There are two types of advertisers in the world (in my experience, at least):
As a publisher, I thank all my advertisers and appreciate their support. But, man, oh man, I do love the second type.
For them, the decision to support a publication isn’t simply an economic transaction – it’s an act of passion. And passion is contagious. Someone likes what I’m doing so much that she’s putting money down to support it, with no thought to whether she gets it back? Hey, if someone believes in me like that, I want to work even harder to justify that faith.
Those are the advertisers who buy banners on Little League and schoolyard fences. You’ll find them in the back of community theater programs. For them, buying an ad is not simply like buying raw materials or supplies – an initial investment that enables greater return down the road. Sure, they’re hoping for that, but for them, buying an ad also makes a statement – that they are a proud member of the community and spending their money to support other community institutions, as a result.
Now, to attract these community-minded advertisers, you can’t think like the first type of advertisers yourself. If you’re not contributing to the community, why should they contribute to you? If you see your relationships with advertisers as strictly dollars-and-cents, why shouldn’t they feel the same way about you?
You can’t make an appeal to the second type of advertisers part of a start-up business plan. Those relationship build more organically, and only after a publication has established itself as a valued part of their mutual community. (I’d also argue that you can’t attract the first type of advertiser until you’ve established a viable audience, either. Which is why news websites need either enough cash in the bank to fund them until they build an audience, or need to operate as bare-bones, bootstrap operations until then.)
How do you appeal to these advertisers? For the first type, you need detailed audience data, including audience size, demographics and behavior. For the second, you need to demonstrate your service to the community: unique coverage that keeps the community well-informed, a respected forum for individual voices, advocacy for the public interest.
It also helps, in reaching out to the second type of advertiser, to show your personal community ties. It’s much easier for the owner of a family-owned, local paper, born and raised in the community, to show those ties than for a publisher or ad rep for a corporate-owned paper, who just moved into town from out-of-state.
It’s also easier to make these sales when you’re adding, not cutting, coverage and features of service to the community. Community-minded business owners will pitch in to help a neighbor in need. But they expect their investment in you to go to protect services, not profit margins. If you’re cutting coverage of schools, churches or other community institutions, you’d better be in the red or at break-even, with the fat cut elsewhere, before going hat-in-hand to local advertisers of the second type for additional help.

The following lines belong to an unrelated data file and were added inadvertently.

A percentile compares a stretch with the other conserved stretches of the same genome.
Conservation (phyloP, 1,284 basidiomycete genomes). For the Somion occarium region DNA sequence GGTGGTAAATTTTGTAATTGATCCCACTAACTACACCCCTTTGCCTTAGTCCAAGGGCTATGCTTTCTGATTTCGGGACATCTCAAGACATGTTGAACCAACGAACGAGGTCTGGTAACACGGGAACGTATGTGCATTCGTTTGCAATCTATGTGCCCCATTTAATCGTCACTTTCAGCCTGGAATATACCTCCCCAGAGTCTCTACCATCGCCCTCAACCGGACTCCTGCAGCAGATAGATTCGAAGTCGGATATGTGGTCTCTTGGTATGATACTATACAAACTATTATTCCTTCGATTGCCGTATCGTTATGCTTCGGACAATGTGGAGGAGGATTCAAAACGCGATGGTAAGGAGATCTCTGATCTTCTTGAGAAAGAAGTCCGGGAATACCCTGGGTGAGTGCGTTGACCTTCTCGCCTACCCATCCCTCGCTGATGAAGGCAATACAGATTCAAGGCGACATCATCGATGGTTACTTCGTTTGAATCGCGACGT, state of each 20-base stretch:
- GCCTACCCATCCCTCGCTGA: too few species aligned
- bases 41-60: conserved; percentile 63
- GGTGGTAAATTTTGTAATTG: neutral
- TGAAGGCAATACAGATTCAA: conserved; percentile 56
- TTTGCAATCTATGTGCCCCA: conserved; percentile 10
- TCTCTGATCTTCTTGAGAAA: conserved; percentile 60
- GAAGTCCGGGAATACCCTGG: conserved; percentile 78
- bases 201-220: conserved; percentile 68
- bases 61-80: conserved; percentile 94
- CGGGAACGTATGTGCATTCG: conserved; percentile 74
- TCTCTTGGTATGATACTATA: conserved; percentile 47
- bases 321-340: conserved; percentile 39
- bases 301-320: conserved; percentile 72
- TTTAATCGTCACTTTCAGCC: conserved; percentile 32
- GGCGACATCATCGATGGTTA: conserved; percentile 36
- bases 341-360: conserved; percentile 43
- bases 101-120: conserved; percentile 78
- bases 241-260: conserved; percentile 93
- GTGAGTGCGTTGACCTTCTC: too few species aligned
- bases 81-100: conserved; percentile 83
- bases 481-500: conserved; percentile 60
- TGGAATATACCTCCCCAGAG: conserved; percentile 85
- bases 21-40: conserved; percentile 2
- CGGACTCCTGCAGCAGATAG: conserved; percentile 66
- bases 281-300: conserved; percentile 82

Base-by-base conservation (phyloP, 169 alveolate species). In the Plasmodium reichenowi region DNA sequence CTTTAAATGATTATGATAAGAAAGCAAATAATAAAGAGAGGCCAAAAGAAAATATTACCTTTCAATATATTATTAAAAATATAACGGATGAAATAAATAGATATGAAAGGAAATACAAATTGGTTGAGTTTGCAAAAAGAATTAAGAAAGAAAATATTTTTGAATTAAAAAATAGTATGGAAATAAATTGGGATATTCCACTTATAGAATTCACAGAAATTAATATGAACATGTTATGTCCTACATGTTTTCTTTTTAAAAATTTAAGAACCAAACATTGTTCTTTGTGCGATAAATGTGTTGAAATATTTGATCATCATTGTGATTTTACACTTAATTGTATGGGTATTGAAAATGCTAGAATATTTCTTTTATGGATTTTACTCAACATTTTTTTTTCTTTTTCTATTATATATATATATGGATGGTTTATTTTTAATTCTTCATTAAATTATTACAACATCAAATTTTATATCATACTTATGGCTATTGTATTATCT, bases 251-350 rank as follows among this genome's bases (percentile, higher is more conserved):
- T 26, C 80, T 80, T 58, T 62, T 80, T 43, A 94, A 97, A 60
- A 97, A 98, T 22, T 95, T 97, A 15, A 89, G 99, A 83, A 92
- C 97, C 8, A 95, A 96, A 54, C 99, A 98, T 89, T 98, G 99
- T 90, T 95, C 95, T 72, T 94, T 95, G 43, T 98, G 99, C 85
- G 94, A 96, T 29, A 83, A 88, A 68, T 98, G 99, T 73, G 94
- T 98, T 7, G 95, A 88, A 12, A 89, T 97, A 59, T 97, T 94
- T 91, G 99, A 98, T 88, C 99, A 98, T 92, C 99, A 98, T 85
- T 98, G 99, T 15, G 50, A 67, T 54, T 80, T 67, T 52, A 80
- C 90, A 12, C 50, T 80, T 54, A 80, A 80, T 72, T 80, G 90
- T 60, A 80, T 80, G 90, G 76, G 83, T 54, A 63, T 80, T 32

As a website publisher, I want to get together with other website publishers to make a case to this type of advertiser that some news websites are worthy of this type of community support. As corporate-owned newspapers cut back their coverage of local and topical communities, some online site are stepping forward.
Next Wednesday, my colleague Sasha Anawalt will write on OJR about the National Summit on Arts Journalism that she is helping host at USC one week from today. Anawalt put together this summit in part to uncover new models for arts journalism, as traditional news organizations reduce or eliminate their coverage of the arts.
I’ve shared with Anawalt my belief that arts organizations can help sustain coverage of their programming by redirecting advertising dollars from publications that are reducing coverage and losing readers to those which are expanding coverage and attracting more readers as a result. It’s emotionally difficult for me, as a former newspaper employee, to make a case to advertisers to cut back their spending on newspaper advertising. But newspapers that withdraw from a community are no longer as deserving of that community’s support as publications which are increasing their engagement with it. My loyalty lies with journalists, not necessarily newspaper companies.
Like many OJR readers, I’ve also been following the recent attempts by the newspaper industry to reach out to Washington, both to appeal for anti-trust exemptions to allow for price-fixing of online news, as well as for tax breaks for the news industry.
If revenue from the first type of advertisers no longer provides enough income to fund the ambitious reporting that great newsrooms can do, why not reach to local communities instead of to Washington? Why not turn first to those you serve most closely, to build upon the relationships you’ve established with them, to help preserve and sustain those community ties into the future?
Then it stuck me: Maybe that’s exactly what some folks at the big newspaper chains are doing. They’re going to their community: Washington. As multi-billion-dollar conglomerates, they have far more in common these days with the other big corporations that address their business challenges by lobbying Senators and Representatives than they have with smaller, more community-focused local businesses. (You know, the type that they bought to amass their chains.)
Building a community can help build a business. And if some news companies feel more comfortable building their business on K Street than on their publications’ Main Streets, I think that ultimately explains more about the predicament they’re in than anything that’s happening online.